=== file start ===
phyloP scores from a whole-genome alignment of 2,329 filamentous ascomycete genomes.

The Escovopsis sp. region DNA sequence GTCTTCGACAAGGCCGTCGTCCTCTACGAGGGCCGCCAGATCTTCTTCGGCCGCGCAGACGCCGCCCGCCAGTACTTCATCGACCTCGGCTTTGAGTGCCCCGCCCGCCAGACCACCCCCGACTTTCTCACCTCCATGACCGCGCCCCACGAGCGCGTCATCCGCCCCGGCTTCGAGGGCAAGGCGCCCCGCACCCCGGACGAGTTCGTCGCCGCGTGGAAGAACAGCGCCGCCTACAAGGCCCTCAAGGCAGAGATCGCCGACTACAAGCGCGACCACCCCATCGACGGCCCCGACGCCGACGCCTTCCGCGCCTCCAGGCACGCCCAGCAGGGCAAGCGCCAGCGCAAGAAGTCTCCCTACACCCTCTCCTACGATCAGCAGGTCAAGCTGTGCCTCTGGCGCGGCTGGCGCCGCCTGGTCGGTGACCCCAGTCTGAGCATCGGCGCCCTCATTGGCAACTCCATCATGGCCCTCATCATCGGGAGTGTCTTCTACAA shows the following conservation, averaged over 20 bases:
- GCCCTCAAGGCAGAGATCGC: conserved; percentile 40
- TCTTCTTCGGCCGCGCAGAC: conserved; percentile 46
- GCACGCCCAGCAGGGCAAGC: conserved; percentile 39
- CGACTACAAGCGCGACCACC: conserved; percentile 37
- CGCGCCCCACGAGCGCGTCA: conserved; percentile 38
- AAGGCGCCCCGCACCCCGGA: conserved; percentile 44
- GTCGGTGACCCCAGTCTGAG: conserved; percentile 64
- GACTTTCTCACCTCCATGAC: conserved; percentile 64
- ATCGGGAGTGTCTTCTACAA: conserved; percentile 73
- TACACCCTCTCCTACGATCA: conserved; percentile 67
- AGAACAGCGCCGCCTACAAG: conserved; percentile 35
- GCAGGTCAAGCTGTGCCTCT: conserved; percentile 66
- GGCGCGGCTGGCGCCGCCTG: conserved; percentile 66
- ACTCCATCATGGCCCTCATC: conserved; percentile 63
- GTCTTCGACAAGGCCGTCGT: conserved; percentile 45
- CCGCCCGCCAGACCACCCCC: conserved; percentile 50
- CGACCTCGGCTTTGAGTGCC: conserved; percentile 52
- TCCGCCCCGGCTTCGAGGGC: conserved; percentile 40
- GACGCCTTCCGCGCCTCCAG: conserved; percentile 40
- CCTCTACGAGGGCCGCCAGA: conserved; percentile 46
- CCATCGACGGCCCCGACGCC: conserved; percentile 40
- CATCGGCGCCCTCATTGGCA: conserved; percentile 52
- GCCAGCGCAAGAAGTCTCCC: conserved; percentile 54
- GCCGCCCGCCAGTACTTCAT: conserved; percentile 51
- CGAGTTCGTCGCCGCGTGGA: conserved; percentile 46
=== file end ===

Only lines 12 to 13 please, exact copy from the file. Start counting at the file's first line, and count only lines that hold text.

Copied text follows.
- TACACCCTCTCCTACGATCA: conserved; percentile 67
- AGAACAGCGCCGCCTACAAG: conserved; percentile 35